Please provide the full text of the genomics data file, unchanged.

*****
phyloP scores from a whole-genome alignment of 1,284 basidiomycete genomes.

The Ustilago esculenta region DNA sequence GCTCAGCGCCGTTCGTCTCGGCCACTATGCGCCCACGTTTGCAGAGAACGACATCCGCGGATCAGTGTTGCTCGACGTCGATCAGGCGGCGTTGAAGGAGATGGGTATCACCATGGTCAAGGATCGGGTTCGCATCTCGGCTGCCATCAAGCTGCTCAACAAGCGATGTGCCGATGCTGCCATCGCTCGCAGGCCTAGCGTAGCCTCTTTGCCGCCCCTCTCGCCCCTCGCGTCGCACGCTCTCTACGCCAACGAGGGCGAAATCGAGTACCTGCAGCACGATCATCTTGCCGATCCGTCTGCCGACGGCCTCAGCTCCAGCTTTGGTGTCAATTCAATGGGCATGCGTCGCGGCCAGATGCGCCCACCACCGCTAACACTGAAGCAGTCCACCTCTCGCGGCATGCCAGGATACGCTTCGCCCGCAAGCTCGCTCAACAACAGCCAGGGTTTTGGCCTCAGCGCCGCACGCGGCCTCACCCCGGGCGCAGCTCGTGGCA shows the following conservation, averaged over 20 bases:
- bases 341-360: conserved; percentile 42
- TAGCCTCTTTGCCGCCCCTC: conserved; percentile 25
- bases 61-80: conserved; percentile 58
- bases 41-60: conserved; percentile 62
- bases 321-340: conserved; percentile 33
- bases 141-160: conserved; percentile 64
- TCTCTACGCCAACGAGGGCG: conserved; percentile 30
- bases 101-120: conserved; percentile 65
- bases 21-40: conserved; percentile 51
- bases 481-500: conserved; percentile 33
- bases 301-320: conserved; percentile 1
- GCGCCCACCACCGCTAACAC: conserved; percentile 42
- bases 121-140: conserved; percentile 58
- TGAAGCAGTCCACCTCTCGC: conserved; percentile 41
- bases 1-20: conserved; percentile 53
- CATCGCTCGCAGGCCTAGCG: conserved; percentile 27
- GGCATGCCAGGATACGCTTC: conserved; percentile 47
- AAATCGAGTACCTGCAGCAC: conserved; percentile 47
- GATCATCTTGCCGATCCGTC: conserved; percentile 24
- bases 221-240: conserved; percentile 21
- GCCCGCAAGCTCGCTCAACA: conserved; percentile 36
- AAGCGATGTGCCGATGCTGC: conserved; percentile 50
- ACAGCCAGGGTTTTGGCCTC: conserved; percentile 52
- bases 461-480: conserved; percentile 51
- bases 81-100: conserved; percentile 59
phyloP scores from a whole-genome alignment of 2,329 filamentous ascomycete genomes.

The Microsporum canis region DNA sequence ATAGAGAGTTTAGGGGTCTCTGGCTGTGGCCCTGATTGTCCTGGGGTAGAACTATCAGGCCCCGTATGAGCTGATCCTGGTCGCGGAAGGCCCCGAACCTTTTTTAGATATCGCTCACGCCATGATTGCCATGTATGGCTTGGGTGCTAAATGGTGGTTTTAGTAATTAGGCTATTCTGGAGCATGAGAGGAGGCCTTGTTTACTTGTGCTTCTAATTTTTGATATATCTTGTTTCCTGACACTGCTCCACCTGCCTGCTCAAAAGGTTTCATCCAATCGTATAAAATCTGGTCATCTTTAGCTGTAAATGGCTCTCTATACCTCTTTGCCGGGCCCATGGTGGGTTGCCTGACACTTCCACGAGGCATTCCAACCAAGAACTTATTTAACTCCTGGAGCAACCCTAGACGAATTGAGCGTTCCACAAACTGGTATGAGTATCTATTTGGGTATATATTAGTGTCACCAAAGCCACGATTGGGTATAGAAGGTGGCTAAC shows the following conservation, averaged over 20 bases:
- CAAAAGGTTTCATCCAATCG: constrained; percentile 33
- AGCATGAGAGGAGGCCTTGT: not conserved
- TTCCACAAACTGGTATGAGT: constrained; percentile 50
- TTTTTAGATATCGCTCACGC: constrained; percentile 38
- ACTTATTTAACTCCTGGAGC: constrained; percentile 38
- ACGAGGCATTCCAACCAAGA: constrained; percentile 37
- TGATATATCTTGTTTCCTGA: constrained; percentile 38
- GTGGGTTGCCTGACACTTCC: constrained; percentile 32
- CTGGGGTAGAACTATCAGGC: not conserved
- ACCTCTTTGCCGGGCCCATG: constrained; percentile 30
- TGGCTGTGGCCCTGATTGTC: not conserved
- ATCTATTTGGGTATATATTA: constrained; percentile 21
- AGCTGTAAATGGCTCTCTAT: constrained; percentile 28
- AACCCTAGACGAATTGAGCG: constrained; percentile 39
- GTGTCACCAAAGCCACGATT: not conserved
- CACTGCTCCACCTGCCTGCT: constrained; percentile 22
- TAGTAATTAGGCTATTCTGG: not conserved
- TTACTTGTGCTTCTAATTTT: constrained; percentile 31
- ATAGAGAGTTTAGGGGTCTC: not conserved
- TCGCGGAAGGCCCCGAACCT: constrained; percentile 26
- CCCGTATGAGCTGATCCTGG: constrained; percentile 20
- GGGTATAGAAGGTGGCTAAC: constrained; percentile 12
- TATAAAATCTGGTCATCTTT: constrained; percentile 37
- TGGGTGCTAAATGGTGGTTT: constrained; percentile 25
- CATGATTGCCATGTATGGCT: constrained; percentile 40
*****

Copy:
phyloP scores from a whole-genome alignment of 1,284 basidiomycete genomes.

The Ustilago esculenta region DNA sequence GCTCAGCGCCGTTCGTCTCGGCCACTATGCGCCCACGTTTGCAGAGAACGACATCCGCGGATCAGTGTTGCTCGACGTCGATCAGGCGGCGTTGAAGGAGATGGGTATCACCATGGTCAAGGATCGGGTTCGCATCTCGGCTGCCATCAAGCTGCTCAACAAGCGATGTGCCGATGCTGCCATCGCTCGCAGGCCTAGCGTAGCCTCTTTGCCGCCCCTCTCGCCCCTCGCGTCGCACGCTCTCTACGCCAACGAGGGCGAAATCGAGTACCTGCAGCACGATCATCTTGCCGATCCGTCTGCCGACGGCCTCAGCTCCAGCTTTGGTGTCAATTCAATGGGCATGCGTCGCGGCCAGATGCGCCCACCACCGCTAACACTGAAGCAGTCCACCTCTCGCGGCATGCCAGGATACGCTTCGCCCGCAAGCTCGCTCAACAACAGCCAGGGTTTTGGCCTCAGCGCCGCACGCGGCCTCACCCCGGGCGCAGCTCGTGGCA shows the following conservation, averaged over 20 bases:
- bases 341-360: conserved; percentile 42
- TAGCCTCTTTGCCGCCCCTC: conserved; percentile 25
- bases 61-80: conserved; percentile 58
- bases 41-60: conserved; percentile 62
- bases 321-340: conserved; percentile 33
- bases 141-160: conserved; percentile 64
- TCTCTACGCCAACGAGGGCG: conserved; percentile 30
- bases 101-120: conserved; percentile 65
- bases 21-40: conserved; percentile 51
- bases 481-500: conserved; percentile 33
- bases 301-320: conserved; percentile 1
- GCGCCCACCACCGCTAACAC: conserved; percentile 42
- bases 121-140: conserved; percentile 58
- TGAAGCAGTCCACCTCTCGC: conserved; percentile 41
- bases 1-20: conserved; percentile 53
- CATCGCTCGCAGGCCTAGCG: conserved; percentile 27
- GGCATGCCAGGATACGCTTC: conserved; percentile 47
- AAATCGAGTACCTGCAGCAC: conserved; percentile 47
- GATCATCTTGCCGATCCGTC: conserved; percentile 24
- bases 221-240: conserved; percentile 21
- GCCCGCAAGCTCGCTCAACA: conserved; percentile 36
- AAGCGATGTGCCGATGCTGC: conserved; percentile 50
- ACAGCCAGGGTTTTGGCCTC: conserved; percentile 52
- bases 461-480: conserved; percentile 51
- bases 81-100: conserved; percentile 59
phyloP scores from a whole-genome alignment of 2,329 filamentous ascomycete genomes.

The Microsporum canis region DNA sequence ATAGAGAGTTTAGGGGTCTCTGGCTGTGGCCCTGATTGTCCTGGGGTAGAACTATCAGGCCCCGTATGAGCTGATCCTGGTCGCGGAAGGCCCCGAACCTTTTTTAGATATCGCTCACGCCATGATTGCCATGTATGGCTTGGGTGCTAAATGGTGGTTTTAGTAATTAGGCTATTCTGGAGCATGAGAGGAGGCCTTGTTTACTTGTGCTTCTAATTTTTGATATATCTTGTTTCCTGACACTGCTCCACCTGCCTGCTCAAAAGGTTTCATCCAATCGTATAAAATCTGGTCATCTTTAGCTGTAAATGGCTCTCTATACCTCTTTGCCGGGCCCATGGTGGGTTGCCTGACACTTCCACGAGGCATTCCAACCAAGAACTTATTTAACTCCTGGAGCAACCCTAGACGAATTGAGCGTTCCACAAACTGGTATGAGTATCTATTTGGGTATATATTAGTGTCACCAAAGCCACGATTGGGTATAGAAGGTGGCTAAC shows the following conservation, averaged over 20 bases:
- CAAAAGGTTTCATCCAATCG: constrained; percentile 33
- AGCATGAGAGGAGGCCTTGT: not conserved
- TTCCACAAACTGGTATGAGT: constrained; percentile 50
- TTTTTAGATATCGCTCACGC: constrained; percentile 38
- ACTTATTTAACTCCTGGAGC: constrained; percentile 38
- ACGAGGCATTCCAACCAAGA: constrained; percentile 37
- TGATATATCTTGTTTCCTGA: constrained; percentile 38
- GTGGGTTGCCTGACACTTCC: constrained; percentile 32
- CTGGGGTAGAACTATCAGGC: not conserved
- ACCTCTTTGCCGGGCCCATG: constrained; percentile 30
- TGGCTGTGGCCCTGATTGTC: not conserved
- ATCTATTTGGGTATATATTA: constrained; percentile 21
- AGCTGTAAATGGCTCTCTAT: constrained; percentile 28
- AACCCTAGACGAATTGAGCG: constrained; percentile 39
- GTGTCACCAAAGCCACGATT: not conserved
- CACTGCTCCACCTGCCTGCT: constrained; percentile 22
- TAGTAATTAGGCTATTCTGG: not conserved
- TTACTTGTGCTTCTAATTTT: constrained; percentile 31
- ATAGAGAGTTTAGGGGTCTC: not conserved
- TCGCGGAAGGCCCCGAACCT: constrained; percentile 26
- CCCGTATGAGCTGATCCTGG: constrained; percentile 20
- GGGTATAGAAGGTGGCTAAC: constrained; percentile 12
- TATAAAATCTGGTCATCTTT: constrained; percentile 37
- TGGGTGCTAAATGGTGGTTT: constrained; percentile 25
- CATGATTGCCATGTATGGCT: constrained; percentile 40